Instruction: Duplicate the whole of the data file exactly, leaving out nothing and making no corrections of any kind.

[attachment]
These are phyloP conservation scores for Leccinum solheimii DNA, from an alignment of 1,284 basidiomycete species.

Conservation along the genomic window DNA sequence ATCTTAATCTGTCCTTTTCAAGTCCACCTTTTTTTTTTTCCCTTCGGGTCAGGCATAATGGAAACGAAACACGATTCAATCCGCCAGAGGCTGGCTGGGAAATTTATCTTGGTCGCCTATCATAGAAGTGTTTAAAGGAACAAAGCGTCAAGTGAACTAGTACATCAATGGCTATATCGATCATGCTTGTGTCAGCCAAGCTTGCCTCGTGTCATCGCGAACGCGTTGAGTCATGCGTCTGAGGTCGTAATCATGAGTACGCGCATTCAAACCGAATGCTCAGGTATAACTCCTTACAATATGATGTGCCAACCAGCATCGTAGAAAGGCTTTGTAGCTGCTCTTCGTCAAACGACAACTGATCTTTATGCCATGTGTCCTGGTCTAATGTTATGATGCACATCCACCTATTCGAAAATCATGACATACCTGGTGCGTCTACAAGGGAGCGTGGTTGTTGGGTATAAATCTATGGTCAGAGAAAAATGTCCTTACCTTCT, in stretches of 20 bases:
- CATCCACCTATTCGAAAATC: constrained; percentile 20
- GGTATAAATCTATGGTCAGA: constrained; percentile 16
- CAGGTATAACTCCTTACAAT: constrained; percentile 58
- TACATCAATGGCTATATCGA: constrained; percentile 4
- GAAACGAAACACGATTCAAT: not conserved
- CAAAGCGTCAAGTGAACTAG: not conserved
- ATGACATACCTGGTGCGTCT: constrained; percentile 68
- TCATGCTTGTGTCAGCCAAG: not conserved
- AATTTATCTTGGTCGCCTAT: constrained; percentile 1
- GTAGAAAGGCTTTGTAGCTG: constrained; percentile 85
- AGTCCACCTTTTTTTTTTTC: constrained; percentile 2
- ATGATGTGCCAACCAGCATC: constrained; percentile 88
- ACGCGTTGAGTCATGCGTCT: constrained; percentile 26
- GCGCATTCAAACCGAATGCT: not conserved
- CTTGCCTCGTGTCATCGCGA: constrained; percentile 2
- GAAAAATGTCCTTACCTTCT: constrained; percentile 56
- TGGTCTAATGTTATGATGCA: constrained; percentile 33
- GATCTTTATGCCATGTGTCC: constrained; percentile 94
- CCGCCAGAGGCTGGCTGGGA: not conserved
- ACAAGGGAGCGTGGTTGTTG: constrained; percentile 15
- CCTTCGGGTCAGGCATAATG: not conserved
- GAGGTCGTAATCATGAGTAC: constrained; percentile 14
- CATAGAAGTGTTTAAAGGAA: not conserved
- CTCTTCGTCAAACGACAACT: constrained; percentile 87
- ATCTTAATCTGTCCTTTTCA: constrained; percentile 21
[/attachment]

These are phyloP conservation scores for Leccinum solheimii DNA, from an alignment of 1,284 basidiomycete species.

Conservation along the genomic window DNA sequence ATCTTAATCTGTCCTTTTCAAGTCCACCTTTTTTTTTTTCCCTTCGGGTCAGGCATAATGGAAACGAAACACGATTCAATCCGCCAGAGGCTGGCTGGGAAATTTATCTTGGTCGCCTATCATAGAAGTGTTTAAAGGAACAAAGCGTCAAGTGAACTAGTACATCAATGGCTATATCGATCATGCTTGTGTCAGCCAAGCTTGCCTCGTGTCATCGCGAACGCGTTGAGTCATGCGTCTGAGGTCGTAATCATGAGTACGCGCATTCAAACCGAATGCTCAGGTATAACTCCTTACAATATGATGTGCCAACCAGCATCGTAGAAAGGCTTTGTAGCTGCTCTTCGTCAAACGACAACTGATCTTTATGCCATGTGTCCTGGTCTAATGTTATGATGCACATCCACCTATTCGAAAATCATGACATACCTGGTGCGTCTACAAGGGAGCGTGGTTGTTGGGTATAAATCTATGGTCAGAGAAAAATGTCCTTACCTTCT, in stretches of 20 bases:
- CATCCACCTATTCGAAAATC: constrained; percentile 20
- GGTATAAATCTATGGTCAGA: constrained; percentile 16
- CAGGTATAACTCCTTACAAT: constrained; percentile 58
- TACATCAATGGCTATATCGA: constrained; percentile 4
- GAAACGAAACACGATTCAAT: not conserved
- CAAAGCGTCAAGTGAACTAG: not conserved
- ATGACATACCTGGTGCGTCT: constrained; percentile 68
- TCATGCTTGTGTCAGCCAAG: not conserved
- AATTTATCTTGGTCGCCTAT: constrained; percentile 1
- GTAGAAAGGCTTTGTAGCTG: constrained; percentile 85
- AGTCCACCTTTTTTTTTTTC: constrained; percentile 2
- ATGATGTGCCAACCAGCATC: constrained; percentile 88
- ACGCGTTGAGTCATGCGTCT: constrained; percentile 26
- GCGCATTCAAACCGAATGCT: not conserved
- CTTGCCTCGTGTCATCGCGA: constrained; percentile 2
- GAAAAATGTCCTTACCTTCT: constrained; percentile 56
- TGGTCTAATGTTATGATGCA: constrained; percentile 33
- GATCTTTATGCCATGTGTCC: constrained; percentile 94
- CCGCCAGAGGCTGGCTGGGA: not conserved
- ACAAGGGAGCGTGGTTGTTG: constrained; percentile 15
- CCTTCGGGTCAGGCATAATG: not conserved
- GAGGTCGTAATCATGAGTAC: constrained; percentile 14
- CATAGAAGTGTTTAAAGGAA: not conserved
- CTCTTCGTCAAACGACAACT: constrained; percentile 87
- ATCTTAATCTGTCCTTTTCA: constrained; percentile 21